Center for Strategic Communication

[by Mark Safranski a.k.a. “zen“]

Top Billing! Infinity Journal Volume 3, Issue 2 

IJ requires free registration but has a consistently high level of articles, for example “Strategic Culture: More Problems than Prospects” by Antulio J. Echevarria:

The concept of strategic culture has grown more popular of late than its problematic origins and dubious attempts at application warrant. Once described as having undergone three generational shifts, the concept is now in at least its fourth generation, and is no better for any of them. Over the span of more than four decades, the theory’s diachronic and synchronic tensions have resisted resolution. The concept fails, in other words, to account for change over time as well as commonality in time. It attempts to privilege continuity over change in the former sense, and uniqueness over similarity in the latter sense. Its empirical base, moreover, has not gone beyond broad generalizations that do little more than reaffirm national and cultural stereotypes. The idea of strategic culture is, therefore, in need of another more critical examination. Such a re-examination can only lead to the conclusion that, on the whole, the concept’s problems far outweigh its prospects. No doubt this condition will continue to attract scholarly interest in the hopes of resolving these tensions. However, for policymakers and strategists, the concept is best avoided, at least for another generation or two. There are enough tautologies involved in formulating policy and strategy already. It is not clear that the credibility of the process can withstand another one. […]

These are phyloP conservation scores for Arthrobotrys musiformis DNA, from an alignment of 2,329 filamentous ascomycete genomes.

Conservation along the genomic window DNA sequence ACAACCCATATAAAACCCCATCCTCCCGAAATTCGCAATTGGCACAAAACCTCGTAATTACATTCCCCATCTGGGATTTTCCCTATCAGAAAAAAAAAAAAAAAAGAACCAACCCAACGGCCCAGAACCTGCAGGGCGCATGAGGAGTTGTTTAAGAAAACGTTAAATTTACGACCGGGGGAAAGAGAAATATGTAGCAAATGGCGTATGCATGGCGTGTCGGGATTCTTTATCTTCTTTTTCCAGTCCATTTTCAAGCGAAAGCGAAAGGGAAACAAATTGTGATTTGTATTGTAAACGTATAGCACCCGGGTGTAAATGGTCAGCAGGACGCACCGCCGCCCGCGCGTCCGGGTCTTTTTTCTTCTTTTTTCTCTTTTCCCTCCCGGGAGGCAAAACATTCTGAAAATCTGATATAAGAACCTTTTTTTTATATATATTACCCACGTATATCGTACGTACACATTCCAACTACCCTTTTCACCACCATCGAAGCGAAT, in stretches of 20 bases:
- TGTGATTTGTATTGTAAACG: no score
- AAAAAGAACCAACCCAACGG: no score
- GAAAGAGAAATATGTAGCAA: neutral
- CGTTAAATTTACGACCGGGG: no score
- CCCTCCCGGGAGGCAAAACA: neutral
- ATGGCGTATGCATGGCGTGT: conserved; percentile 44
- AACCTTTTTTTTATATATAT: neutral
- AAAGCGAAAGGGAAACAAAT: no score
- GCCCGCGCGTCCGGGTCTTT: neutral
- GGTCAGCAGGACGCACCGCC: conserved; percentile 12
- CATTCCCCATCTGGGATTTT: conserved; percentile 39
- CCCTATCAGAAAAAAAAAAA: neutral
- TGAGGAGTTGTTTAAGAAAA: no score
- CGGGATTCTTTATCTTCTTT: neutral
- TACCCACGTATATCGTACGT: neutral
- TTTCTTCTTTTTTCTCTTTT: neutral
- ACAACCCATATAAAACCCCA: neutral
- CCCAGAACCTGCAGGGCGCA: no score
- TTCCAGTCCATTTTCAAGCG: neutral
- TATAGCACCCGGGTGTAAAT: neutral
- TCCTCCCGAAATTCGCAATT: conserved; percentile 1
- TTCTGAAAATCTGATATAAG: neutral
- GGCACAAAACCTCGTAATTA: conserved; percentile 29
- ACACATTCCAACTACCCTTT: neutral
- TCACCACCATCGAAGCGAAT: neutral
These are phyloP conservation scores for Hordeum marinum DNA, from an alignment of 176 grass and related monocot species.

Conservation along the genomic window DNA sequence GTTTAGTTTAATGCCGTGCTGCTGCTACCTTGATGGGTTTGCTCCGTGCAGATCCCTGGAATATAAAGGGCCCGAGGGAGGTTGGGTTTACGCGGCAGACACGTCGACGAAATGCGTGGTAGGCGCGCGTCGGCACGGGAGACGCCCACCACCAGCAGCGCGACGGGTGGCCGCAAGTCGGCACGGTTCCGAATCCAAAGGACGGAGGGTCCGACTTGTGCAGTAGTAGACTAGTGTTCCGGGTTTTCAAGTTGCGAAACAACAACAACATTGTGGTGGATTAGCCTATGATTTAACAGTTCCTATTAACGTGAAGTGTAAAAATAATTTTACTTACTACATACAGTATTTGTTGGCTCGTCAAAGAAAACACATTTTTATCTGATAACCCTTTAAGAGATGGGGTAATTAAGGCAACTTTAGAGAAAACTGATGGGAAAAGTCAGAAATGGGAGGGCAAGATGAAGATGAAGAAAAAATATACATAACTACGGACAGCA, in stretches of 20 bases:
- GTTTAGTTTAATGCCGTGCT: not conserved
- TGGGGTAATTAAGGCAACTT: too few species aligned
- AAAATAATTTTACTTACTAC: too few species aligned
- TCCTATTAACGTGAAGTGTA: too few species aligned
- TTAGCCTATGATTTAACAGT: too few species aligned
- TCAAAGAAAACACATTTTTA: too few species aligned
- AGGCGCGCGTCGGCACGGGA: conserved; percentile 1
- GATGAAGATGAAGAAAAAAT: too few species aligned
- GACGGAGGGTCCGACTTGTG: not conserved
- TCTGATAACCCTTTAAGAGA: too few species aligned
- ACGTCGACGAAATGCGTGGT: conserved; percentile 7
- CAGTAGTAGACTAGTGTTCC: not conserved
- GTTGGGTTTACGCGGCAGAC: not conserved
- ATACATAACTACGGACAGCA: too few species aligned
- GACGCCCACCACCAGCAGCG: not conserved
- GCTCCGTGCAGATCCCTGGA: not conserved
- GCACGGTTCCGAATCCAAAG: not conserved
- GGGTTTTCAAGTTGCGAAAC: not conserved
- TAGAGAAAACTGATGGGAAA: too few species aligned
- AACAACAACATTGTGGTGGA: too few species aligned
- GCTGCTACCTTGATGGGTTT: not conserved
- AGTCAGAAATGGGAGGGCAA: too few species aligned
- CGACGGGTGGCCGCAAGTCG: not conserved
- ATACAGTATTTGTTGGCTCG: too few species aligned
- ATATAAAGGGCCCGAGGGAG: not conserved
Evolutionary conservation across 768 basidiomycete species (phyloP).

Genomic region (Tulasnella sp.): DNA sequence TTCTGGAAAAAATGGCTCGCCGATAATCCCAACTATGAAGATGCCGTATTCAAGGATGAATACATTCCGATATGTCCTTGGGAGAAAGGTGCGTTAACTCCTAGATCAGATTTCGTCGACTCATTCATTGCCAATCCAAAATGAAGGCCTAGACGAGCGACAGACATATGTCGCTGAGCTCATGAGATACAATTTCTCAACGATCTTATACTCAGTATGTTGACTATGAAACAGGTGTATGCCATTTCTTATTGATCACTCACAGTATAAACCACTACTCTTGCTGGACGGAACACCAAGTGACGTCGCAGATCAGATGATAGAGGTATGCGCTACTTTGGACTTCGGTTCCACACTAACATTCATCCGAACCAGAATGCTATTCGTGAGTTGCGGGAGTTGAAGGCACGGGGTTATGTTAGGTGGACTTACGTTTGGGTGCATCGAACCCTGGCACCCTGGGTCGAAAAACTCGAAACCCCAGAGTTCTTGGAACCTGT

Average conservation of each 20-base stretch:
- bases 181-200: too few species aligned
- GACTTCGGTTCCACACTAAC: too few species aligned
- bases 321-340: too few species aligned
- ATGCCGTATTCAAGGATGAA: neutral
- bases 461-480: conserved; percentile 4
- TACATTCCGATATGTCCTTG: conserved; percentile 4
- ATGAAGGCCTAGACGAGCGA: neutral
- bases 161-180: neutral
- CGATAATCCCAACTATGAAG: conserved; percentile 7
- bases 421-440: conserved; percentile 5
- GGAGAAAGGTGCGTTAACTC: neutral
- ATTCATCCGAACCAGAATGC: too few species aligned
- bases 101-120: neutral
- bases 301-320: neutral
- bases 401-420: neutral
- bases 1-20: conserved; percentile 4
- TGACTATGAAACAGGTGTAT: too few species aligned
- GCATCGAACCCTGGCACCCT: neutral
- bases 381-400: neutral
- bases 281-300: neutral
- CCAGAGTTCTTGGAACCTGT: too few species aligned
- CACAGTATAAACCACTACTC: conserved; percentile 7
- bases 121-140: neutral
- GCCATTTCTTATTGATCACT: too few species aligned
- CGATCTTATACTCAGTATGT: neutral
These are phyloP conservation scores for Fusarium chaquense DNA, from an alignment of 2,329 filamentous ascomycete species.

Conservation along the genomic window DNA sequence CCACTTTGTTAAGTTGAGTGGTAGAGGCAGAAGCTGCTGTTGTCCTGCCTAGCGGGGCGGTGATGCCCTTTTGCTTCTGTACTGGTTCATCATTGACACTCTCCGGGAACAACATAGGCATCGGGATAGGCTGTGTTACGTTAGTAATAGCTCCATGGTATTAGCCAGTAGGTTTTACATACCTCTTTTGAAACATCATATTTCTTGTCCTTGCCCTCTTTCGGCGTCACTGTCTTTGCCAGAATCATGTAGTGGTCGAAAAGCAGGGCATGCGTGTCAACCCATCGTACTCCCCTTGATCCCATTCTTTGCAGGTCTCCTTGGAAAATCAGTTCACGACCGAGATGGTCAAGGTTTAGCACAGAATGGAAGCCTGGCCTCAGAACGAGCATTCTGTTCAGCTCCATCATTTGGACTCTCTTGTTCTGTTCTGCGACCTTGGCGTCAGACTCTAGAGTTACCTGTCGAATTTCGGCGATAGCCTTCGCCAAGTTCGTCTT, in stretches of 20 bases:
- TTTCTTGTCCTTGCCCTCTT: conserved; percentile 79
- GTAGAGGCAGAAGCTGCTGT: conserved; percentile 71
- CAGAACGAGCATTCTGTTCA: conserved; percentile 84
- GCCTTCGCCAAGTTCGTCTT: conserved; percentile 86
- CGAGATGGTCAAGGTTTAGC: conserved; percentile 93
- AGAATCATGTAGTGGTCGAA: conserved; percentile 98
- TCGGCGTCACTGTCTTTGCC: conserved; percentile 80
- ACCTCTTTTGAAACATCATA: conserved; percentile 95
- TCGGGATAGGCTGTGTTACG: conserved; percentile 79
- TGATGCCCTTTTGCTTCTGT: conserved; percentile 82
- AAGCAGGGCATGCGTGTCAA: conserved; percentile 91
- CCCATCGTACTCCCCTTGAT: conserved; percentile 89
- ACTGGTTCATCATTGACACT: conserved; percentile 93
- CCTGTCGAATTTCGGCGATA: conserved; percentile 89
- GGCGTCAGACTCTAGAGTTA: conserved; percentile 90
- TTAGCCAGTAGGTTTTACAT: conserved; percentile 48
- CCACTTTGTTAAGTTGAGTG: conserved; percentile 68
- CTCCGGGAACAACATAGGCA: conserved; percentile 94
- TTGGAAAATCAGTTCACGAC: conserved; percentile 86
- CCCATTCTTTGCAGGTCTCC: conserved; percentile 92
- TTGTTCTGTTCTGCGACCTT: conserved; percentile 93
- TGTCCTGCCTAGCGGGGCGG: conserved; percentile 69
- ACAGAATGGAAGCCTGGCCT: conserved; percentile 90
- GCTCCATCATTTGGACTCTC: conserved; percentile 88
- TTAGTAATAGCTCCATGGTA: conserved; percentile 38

William Lind –  John Boyd’s Art of War 

….Boyd had a reservoir of comments he repeated regularly, one of which was, “A lot of people in Washington talk about strategy. Most of them can spell the word, but that’s all they know of it.” The establishment’s insistence on an offensive grand strategy, where we attempt to force secular liberal democracy down the throats of every people on earth, is a major reason for our involvement and defeat in Fourth Generation conflicts. A defensive grand strategy, which is what this country followed successfully through most of its history, would permit us to fold our enemies back on themselves, something Boyd recommended. With us out of the picture, their internal fissures, such as those between Sunni and Shiites in the Islamic world, would become their focus. But as usual, Boyd was right: virtually no one in Washington can understand the advantages of a defensive grand strategy.

Being involved in every conflict on earth is useful if the real game is boosting the Pentagon’s budget rather than serving our national interests. Here too Boyd had a favorite line. He often said, “It is not true the Pentagon has no strategy. It has a strategy, and once you understand what that strategy is, everything the Pentagon does makes sense. The strategy is, don’t interrupt the money flow, add to it.”

Information Dissemination (Galrahn) – 21st Century Mahan 

….21st Century Mahan is a very clever book. The book combines five articles written by AT Mahan for periodicals specifically for public audiences, thus presenting AT Mahan in a way that is more approachable by those like me who can get annoyed by his difficult to read classical writing style. All five articles are very well written, but they are also relevant to the discussions surrounding the US Navy today. Benjamin Armstrong is a Lieutenant Commander in the US Navy today, so the author intentionally draws no conclusions from Mahan’s work and applies them to current events. And yet, because of the presentation and delivery within the book, the reader can’t help but think about Mahan in a 21st century context applicable today. I am not sure if that was how LCDR Armstrong intended to write the book, or how the USNI editors helped arrange the book, but it is very clever and works well.